Recently an image on Twitter caught my attention. It was a snap of some handwritten meeting notes at a presentation by (I assume) Peter Speyer. In the corner the notetaker had scribbled a comment, “no more spreadsheets scrolls.” I read that, and thought to myself, “amen.”

Let’s say we need unique identifiers for map locations. Off hand, you might guess that a normal address makes for a perfect identifier. After all, with geocoding applications, we can easily translate an address to a place on the map. So it would seem like a perfect identifier. However, as I’m sure you have guessed by now, there are lots of use cases for which an address does not make a great identifier of a map location, at least from a database or data mart perspective, or even from an analytical perspective.

To protect customer privacy, organizations sometimes do not allow in their data marts elements that can be used to identify specific customers, elements such as addresses. This is particularly true if their customer base includes consumers (as opposed to businesses). I guess some employees are tempted to search through address records looking for names of famous people.

Search for 13145 Alpine Ridge RD in Cheyenne, Wyoming, 82009, in any on-line mapping site, like Google or Bing Maps. They will not locate it properly on a map. Google’s Geocoding API returns an accuracy level of ”geometric center.” Bing Maps returns a “PostCode1.” Pitney Bowes returns a “Z1,” which is short hand for a ZIP Code centroid. In other words, the exact location on the map of the address has not yet been digitally captured. Therefore, it is not yet possible to plot it – at least not by a machine.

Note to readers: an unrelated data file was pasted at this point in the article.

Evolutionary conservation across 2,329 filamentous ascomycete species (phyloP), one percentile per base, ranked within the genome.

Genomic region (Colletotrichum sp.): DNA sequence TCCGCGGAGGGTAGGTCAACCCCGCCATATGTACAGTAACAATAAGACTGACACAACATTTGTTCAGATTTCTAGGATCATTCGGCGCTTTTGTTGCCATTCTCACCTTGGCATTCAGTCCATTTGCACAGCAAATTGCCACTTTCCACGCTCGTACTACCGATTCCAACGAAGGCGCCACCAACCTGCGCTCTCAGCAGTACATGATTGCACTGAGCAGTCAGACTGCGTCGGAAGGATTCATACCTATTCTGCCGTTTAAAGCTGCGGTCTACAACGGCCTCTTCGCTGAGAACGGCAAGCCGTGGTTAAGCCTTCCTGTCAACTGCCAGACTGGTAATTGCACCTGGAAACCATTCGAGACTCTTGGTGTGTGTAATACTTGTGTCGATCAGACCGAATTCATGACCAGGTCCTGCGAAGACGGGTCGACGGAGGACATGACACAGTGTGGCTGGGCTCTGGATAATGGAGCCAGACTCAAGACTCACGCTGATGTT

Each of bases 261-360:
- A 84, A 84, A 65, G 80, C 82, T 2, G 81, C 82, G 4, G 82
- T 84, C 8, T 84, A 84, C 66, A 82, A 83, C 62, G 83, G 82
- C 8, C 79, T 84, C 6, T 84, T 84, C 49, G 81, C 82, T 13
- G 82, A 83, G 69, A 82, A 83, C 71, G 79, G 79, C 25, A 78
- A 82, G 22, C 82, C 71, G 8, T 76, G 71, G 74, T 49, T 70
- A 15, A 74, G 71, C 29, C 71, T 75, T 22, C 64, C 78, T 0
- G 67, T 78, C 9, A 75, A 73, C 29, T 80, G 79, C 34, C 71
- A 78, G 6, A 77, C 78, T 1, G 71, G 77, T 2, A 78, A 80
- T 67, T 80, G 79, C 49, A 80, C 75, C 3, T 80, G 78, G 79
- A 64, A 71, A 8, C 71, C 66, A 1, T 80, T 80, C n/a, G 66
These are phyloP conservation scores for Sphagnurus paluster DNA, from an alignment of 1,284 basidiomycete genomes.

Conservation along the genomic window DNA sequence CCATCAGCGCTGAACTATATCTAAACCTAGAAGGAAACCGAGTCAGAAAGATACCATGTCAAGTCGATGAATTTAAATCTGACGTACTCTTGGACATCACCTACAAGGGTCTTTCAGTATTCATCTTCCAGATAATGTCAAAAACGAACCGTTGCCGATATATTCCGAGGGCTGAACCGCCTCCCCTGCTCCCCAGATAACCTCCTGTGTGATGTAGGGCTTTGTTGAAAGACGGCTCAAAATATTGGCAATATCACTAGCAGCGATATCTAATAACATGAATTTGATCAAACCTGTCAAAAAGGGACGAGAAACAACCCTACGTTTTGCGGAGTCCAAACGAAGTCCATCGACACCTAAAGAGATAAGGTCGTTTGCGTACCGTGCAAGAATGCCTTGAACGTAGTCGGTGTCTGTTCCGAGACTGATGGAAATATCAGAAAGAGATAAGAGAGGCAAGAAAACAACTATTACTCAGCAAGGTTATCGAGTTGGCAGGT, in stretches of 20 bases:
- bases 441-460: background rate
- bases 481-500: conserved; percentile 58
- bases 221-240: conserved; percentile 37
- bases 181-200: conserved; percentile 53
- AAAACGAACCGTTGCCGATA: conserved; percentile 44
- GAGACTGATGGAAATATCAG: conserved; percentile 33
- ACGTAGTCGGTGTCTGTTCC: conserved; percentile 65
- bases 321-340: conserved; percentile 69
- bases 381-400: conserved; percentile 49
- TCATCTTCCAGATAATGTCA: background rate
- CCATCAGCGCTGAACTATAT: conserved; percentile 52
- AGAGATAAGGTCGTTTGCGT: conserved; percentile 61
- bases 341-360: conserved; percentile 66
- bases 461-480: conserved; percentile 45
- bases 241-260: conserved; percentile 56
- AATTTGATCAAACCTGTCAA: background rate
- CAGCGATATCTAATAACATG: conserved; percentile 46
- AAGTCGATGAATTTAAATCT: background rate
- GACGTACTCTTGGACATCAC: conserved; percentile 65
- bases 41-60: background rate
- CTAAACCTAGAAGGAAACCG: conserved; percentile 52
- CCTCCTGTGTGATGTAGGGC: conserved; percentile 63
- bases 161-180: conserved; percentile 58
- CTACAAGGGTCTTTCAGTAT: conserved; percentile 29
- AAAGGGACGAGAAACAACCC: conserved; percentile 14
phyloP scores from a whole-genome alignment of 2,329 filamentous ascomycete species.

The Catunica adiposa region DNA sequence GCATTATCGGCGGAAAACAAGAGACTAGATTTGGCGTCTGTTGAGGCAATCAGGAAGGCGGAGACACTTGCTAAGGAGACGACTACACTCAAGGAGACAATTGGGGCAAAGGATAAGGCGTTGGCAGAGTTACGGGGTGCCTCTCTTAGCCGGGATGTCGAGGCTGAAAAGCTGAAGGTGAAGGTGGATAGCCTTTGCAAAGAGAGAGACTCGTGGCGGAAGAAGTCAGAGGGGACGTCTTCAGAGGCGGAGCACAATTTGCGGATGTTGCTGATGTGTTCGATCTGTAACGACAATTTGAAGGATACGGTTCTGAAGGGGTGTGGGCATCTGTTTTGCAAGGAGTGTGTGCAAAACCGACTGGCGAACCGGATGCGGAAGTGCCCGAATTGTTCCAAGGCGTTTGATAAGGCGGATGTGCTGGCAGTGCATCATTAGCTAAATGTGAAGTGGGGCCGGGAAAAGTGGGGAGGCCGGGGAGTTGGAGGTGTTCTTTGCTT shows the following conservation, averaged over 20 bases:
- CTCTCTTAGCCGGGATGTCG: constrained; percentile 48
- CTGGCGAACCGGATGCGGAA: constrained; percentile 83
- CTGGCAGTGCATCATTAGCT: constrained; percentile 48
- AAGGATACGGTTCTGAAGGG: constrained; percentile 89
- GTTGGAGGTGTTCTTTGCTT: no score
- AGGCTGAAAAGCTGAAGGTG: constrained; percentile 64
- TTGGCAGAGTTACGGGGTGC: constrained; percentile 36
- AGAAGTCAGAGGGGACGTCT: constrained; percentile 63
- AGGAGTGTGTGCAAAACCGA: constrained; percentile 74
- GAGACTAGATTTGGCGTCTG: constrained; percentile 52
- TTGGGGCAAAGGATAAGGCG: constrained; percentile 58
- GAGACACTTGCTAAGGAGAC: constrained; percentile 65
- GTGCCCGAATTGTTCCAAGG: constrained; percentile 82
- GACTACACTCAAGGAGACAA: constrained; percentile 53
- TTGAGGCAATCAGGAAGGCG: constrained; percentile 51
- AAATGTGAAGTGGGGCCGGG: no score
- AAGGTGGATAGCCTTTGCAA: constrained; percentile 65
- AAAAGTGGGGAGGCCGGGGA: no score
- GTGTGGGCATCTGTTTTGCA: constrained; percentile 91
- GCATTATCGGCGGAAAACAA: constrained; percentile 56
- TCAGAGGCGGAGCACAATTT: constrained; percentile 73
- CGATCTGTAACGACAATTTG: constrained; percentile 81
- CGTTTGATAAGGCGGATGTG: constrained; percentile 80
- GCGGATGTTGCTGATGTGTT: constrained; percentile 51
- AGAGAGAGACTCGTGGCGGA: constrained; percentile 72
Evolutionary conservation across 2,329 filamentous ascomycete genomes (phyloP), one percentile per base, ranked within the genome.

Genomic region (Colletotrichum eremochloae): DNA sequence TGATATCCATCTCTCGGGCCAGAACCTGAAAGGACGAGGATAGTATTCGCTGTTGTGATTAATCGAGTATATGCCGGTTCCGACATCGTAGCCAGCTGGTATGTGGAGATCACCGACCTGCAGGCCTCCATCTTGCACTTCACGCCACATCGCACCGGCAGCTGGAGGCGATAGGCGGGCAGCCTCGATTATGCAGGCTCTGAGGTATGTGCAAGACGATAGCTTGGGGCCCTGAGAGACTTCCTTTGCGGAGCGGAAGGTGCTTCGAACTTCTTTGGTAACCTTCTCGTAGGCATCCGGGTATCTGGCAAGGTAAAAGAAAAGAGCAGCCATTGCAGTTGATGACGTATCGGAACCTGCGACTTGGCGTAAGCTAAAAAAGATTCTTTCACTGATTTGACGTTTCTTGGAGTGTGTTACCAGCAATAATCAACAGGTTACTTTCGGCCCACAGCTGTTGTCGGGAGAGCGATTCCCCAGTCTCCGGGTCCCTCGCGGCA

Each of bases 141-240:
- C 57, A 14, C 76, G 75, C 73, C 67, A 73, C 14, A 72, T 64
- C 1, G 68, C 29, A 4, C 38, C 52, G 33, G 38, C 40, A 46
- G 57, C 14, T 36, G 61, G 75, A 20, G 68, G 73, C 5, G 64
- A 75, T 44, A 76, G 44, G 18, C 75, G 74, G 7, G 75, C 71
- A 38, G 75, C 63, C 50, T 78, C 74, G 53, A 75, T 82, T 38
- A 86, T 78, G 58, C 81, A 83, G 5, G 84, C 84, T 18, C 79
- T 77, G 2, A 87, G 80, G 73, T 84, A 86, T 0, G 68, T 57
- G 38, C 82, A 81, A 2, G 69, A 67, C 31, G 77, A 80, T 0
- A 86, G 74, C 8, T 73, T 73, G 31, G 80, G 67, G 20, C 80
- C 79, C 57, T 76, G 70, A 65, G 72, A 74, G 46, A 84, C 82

James Fee, in his Spatially Adjusted blog, recently remarked about ESRI Shape Files, “So antiquated, so limiting, so dangerous….” True. True. Yet I could also add, “so everywhere.” Love them or hate them, Shapefiles are everywhere. Therefore, they are probably here to stay, at least until we all retire to some tropical paradise.

Submit Ireland’s famous “Blarney Stone” to Bing Maps’ and Google’s geocoding APIs and both will return its map coordinates, rather precisely too. Bing Maps geocodes it’s location to Latitude 51.929092, Longitude -8.570564; and Google to Longitude 51.929019, Latitude -8.570338. That’s a difference of about 14 meters. Neither is accurate enough to kiss it, but both do at least get you to the front door. Try that with a traditional enterprise geocoder and you’ll get nowhere.

This question is another one of those, “if I got a stamp for every time I heard” stories. From the Census Bureau, you cannot get ZIP Codes, at any price, free or otherwise. Instead, the Bureau makes available a geographic product called ZIP Code Tabulation Areas,” or ZCTATM for short.

This kind of outcome is quite possible. When working with spatial applications, it’s routine for me to “validate” and “geocode” addresses. People often use those terms interchangeably. Yet they are two distinct processes, which can sometimes yield contradictory results. Neither process can be said to be better than the other. It’s a matter of context.

Google a phrase like “how do I load spatial data into SQL Server?” and you will find lots of blog references to Shape2SQL. That is because it is a great piece of software. In fact, I have used it for years to populate spatial tables in Microsoft SQL Server. I suspect its popularity among bloggers is tied to its price, which is zero. Couple that with the wide availability of “free” (public domain) datasets of basic geographies like country and state/province boundaries in ESRI’s shapefile format — and you have the makings of a blog post on how to load a spatial table.

Well, not really. But the data certainly would suggest it has. The “data” in this case, is a spatial object with a unique characteristic. Yes, the spatial object happens to look like a dog. (As a matter of fact, I do plan to keep my day job!) But the spatial object also happens to have a hidden flaw.